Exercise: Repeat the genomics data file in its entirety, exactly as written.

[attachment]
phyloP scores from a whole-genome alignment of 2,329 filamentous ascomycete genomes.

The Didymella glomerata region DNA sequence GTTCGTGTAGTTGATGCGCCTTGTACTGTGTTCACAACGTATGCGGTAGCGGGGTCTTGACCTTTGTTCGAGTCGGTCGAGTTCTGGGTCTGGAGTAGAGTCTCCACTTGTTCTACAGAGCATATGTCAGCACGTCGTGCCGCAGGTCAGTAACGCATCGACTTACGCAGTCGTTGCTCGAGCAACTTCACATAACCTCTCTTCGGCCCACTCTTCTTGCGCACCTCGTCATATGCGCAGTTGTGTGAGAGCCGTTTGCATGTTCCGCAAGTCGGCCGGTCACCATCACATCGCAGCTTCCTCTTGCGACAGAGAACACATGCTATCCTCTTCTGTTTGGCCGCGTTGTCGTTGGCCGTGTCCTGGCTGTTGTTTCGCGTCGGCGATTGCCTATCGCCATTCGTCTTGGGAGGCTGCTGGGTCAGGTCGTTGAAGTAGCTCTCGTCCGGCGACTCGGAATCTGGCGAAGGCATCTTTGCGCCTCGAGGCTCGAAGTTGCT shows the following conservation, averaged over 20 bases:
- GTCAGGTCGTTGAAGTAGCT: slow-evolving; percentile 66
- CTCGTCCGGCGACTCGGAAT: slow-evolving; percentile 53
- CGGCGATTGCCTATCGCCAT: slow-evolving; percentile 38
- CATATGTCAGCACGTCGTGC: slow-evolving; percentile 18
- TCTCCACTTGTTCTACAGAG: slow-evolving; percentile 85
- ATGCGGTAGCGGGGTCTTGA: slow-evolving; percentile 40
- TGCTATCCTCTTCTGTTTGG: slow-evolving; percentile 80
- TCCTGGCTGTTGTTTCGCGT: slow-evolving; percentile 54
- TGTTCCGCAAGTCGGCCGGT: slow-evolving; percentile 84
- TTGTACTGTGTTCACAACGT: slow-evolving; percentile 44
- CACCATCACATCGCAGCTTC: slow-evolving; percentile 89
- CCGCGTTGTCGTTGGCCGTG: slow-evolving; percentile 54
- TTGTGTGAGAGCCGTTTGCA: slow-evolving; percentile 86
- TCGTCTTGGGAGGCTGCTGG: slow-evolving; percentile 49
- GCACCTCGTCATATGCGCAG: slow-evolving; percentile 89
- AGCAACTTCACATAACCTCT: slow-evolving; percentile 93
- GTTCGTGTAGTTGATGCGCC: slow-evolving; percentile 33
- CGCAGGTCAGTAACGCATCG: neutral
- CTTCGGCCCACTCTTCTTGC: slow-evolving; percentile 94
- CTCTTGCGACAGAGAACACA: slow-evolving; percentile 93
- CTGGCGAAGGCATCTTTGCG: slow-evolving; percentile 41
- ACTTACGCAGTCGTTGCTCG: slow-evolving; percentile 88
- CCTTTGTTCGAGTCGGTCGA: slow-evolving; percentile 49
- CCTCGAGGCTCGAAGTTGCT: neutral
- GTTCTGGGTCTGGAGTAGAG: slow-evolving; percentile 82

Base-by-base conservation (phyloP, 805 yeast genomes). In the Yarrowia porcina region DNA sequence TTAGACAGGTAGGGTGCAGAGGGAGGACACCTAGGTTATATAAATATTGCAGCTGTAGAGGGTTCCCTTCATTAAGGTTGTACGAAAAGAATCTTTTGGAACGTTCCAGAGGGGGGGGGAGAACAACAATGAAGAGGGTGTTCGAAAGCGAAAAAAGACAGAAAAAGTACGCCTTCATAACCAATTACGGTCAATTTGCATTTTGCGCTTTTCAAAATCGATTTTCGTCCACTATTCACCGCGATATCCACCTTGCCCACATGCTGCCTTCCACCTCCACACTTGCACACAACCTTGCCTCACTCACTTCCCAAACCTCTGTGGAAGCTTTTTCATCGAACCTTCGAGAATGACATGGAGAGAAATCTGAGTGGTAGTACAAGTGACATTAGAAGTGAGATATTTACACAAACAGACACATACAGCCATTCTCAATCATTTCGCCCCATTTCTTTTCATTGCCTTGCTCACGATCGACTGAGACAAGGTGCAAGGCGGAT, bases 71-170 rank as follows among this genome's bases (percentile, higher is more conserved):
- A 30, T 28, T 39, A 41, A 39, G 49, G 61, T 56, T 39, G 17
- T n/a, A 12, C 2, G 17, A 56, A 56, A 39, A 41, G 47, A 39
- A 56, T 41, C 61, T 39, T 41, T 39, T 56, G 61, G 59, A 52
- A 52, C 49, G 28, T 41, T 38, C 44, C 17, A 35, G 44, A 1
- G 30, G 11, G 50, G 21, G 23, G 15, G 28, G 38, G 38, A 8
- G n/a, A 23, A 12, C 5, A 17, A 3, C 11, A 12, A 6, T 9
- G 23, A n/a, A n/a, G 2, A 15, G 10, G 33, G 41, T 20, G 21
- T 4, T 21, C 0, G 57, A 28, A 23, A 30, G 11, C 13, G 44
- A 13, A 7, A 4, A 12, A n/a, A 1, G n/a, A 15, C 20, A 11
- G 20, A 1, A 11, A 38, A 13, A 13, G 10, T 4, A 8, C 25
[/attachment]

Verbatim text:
phyloP scores from a whole-genome alignment of 2,329 filamentous ascomycete genomes.

The Didymella glomerata region DNA sequence GTTCGTGTAGTTGATGCGCCTTGTACTGTGTTCACAACGTATGCGGTAGCGGGGTCTTGACCTTTGTTCGAGTCGGTCGAGTTCTGGGTCTGGAGTAGAGTCTCCACTTGTTCTACAGAGCATATGTCAGCACGTCGTGCCGCAGGTCAGTAACGCATCGACTTACGCAGTCGTTGCTCGAGCAACTTCACATAACCTCTCTTCGGCCCACTCTTCTTGCGCACCTCGTCATATGCGCAGTTGTGTGAGAGCCGTTTGCATGTTCCGCAAGTCGGCCGGTCACCATCACATCGCAGCTTCCTCTTGCGACAGAGAACACATGCTATCCTCTTCTGTTTGGCCGCGTTGTCGTTGGCCGTGTCCTGGCTGTTGTTTCGCGTCGGCGATTGCCTATCGCCATTCGTCTTGGGAGGCTGCTGGGTCAGGTCGTTGAAGTAGCTCTCGTCCGGCGACTCGGAATCTGGCGAAGGCATCTTTGCGCCTCGAGGCTCGAAGTTGCT shows the following conservation, averaged over 20 bases:
- GTCAGGTCGTTGAAGTAGCT: slow-evolving; percentile 66
- CTCGTCCGGCGACTCGGAAT: slow-evolving; percentile 53
- CGGCGATTGCCTATCGCCAT: slow-evolving; percentile 38
- CATATGTCAGCACGTCGTGC: slow-evolving; percentile 18
- TCTCCACTTGTTCTACAGAG: slow-evolving; percentile 85
- ATGCGGTAGCGGGGTCTTGA: slow-evolving; percentile 40
- TGCTATCCTCTTCTGTTTGG: slow-evolving; percentile 80
- TCCTGGCTGTTGTTTCGCGT: slow-evolving; percentile 54
- TGTTCCGCAAGTCGGCCGGT: slow-evolving; percentile 84
- TTGTACTGTGTTCACAACGT: slow-evolving; percentile 44
- CACCATCACATCGCAGCTTC: slow-evolving; percentile 89
- CCGCGTTGTCGTTGGCCGTG: slow-evolving; percentile 54
- TTGTGTGAGAGCCGTTTGCA: slow-evolving; percentile 86
- TCGTCTTGGGAGGCTGCTGG: slow-evolving; percentile 49
- GCACCTCGTCATATGCGCAG: slow-evolving; percentile 89
- AGCAACTTCACATAACCTCT: slow-evolving; percentile 93
- GTTCGTGTAGTTGATGCGCC: slow-evolving; percentile 33
- CGCAGGTCAGTAACGCATCG: neutral
- CTTCGGCCCACTCTTCTTGC: slow-evolving; percentile 94
- CTCTTGCGACAGAGAACACA: slow-evolving; percentile 93
- CTGGCGAAGGCATCTTTGCG: slow-evolving; percentile 41
- ACTTACGCAGTCGTTGCTCG: slow-evolving; percentile 88
- CCTTTGTTCGAGTCGGTCGA: slow-evolving; percentile 49
- CCTCGAGGCTCGAAGTTGCT: neutral
- GTTCTGGGTCTGGAGTAGAG: slow-evolving; percentile 82

Base-by-base conservation (phyloP, 805 yeast genomes). In the Yarrowia porcina region DNA sequence TTAGACAGGTAGGGTGCAGAGGGAGGACACCTAGGTTATATAAATATTGCAGCTGTAGAGGGTTCCCTTCATTAAGGTTGTACGAAAAGAATCTTTTGGAACGTTCCAGAGGGGGGGGGAGAACAACAATGAAGAGGGTGTTCGAAAGCGAAAAAAGACAGAAAAAGTACGCCTTCATAACCAATTACGGTCAATTTGCATTTTGCGCTTTTCAAAATCGATTTTCGTCCACTATTCACCGCGATATCCACCTTGCCCACATGCTGCCTTCCACCTCCACACTTGCACACAACCTTGCCTCACTCACTTCCCAAACCTCTGTGGAAGCTTTTTCATCGAACCTTCGAGAATGACATGGAGAGAAATCTGAGTGGTAGTACAAGTGACATTAGAAGTGAGATATTTACACAAACAGACACATACAGCCATTCTCAATCATTTCGCCCCATTTCTTTTCATTGCCTTGCTCACGATCGACTGAGACAAGGTGCAAGGCGGAT, bases 71-170 rank as follows among this genome's bases (percentile, higher is more conserved):
- A 30, T 28, T 39, A 41, A 39, G 49, G 61, T 56, T 39, G 17
- T n/a, A 12, C 2, G 17, A 56, A 56, A 39, A 41, G 47, A 39
- A 56, T 41, C 61, T 39, T 41, T 39, T 56, G 61, G 59, A 52
- A 52, C 49, G 28, T 41, T 38, C 44, C 17, A 35, G 44, A 1
- G 30, G 11, G 50, G 21, G 23, G 15, G 28, G 38, G 38, A 8
- G n/a, A 23, A 12, C 5, A 17, A 3, C 11, A 12, A 6, T 9
- G 23, A n/a, A n/a, G 2, A 15, G 10, G 33, G 41, T 20, G 21
- T 4, T 21, C 0, G 57, A 28, A 23, A 30, G 11, C 13, G 44
- A 13, A 7, A 4, A 12, A n/a, A 1, G n/a, A 15, C 20, A 11
- G 20, A 1, A 11, A 38, A 13, A 13, G 10, T 4, A 8, C 25